In the play Hedda Gabler the costumes are from the Victorian age during the late 1800s. During the late 1800s women’s dresses changed as they adopted a more masculine way of dress, which included a skirt, jacket and shirt-blouse (Hansen 149). The new dress made women’s bodies have a “S” shape to them; the fullness of the figure was concentrated into the bust and backwards behind the hips (149). In Hedda Gabbler, however, Hedda the main character is out of the ordinary to her time period. She is a more free spirit, which calls for a less restrictive costume.

A flowing costume, which moves gracefully with a bright color like a bright blue, suits the character better. In the first scene where the audience first meets Hedda she is dressed in a “loose-fitting morning gown,” which would be suited with the bright blue dress. Her accessories should show that she comes from a wealthy background, somewhat of a white-collar upbringing. In relationship to the other characters in the play, her costumes should stand out.

The other characters in the play should be dressed in standard period costumes. Hedda’s husband, George Tesman, is dressed in “comfortable indoor clothes.” His clothes should consist of dark colored trousers and a dark “lounging shirt.” His is middle aged so he should not look old and be dressed in a tailored suit. George’s out fit can be accessorized with a watch on his wrist. He should be somewhat average looking. George is the not the main character and is there to show what Hedda’s character is like.

Miss Juliana Tesman is a more conservative, old character in the play and should be dressed as so. Tesman is characterized as wearing a “gray walking-costume.” This description again makes sure that her dress does not take attention away from Hedda. Because of her age, Miss Tesman would be more likely to wear the more ideal form of dress. She would wear the three-piece dress in a gray color, a bonnet and carry a parasol.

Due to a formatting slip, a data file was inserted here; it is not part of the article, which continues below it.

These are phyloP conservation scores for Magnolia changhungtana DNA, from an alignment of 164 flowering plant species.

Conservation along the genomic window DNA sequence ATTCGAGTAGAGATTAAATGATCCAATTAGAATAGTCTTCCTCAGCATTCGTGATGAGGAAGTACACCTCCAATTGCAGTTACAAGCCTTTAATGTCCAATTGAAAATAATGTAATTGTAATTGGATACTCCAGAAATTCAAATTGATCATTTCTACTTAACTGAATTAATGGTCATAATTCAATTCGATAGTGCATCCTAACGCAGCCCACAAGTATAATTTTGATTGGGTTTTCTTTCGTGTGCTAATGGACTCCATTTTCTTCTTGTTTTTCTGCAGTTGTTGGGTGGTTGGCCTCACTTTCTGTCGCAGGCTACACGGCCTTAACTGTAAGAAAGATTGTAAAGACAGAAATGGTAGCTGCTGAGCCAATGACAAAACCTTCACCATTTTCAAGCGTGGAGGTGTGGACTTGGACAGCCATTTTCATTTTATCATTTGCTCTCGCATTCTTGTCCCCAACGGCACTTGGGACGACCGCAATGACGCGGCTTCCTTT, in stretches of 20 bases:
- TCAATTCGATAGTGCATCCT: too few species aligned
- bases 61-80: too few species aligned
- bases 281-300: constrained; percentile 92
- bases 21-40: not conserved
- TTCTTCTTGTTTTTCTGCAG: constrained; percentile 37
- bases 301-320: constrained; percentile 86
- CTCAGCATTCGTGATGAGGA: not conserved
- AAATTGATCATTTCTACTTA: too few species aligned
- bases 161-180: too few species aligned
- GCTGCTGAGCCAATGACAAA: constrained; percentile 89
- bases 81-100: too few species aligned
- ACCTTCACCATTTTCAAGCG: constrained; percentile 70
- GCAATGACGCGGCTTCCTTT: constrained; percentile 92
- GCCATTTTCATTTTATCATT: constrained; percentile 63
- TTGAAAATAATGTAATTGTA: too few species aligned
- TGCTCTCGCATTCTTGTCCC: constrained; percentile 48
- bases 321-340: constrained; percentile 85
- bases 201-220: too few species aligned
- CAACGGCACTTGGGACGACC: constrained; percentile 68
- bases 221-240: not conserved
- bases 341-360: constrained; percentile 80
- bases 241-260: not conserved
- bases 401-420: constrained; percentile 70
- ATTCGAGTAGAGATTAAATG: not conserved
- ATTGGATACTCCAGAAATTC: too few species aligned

I choose the costumes I did based on three main factors. These factors were the type of theater Hedda Gabler would be performed in, the accessibility of costumes I could find, and my budget. When I started to gather costumes and information on the late 1800s I decided that I would produce the costumes in respect to a college theater. I was not looking for Broadway quality because of my accessibility to costumes and budget. I found Hedda’s blue morning dress at a church rummage sale for a dollar. When putting on a play at a college theater many times the actors themselves must supply their own costumes or the costume designer must find inexpensive ways of getting the necessary costumes. The budget of college theater plays is limited to whatever the producer and director has left over from other expenses.

Hedda’s costume in Hedda Gabler indicates her place in her society and social environment. She is less conservative, free, and independent. The costumes in the play sever to highlight her personality while also defining the other characters. Costumes play a very important role in theater productions and intertwine with many other conventions to make the production flawless.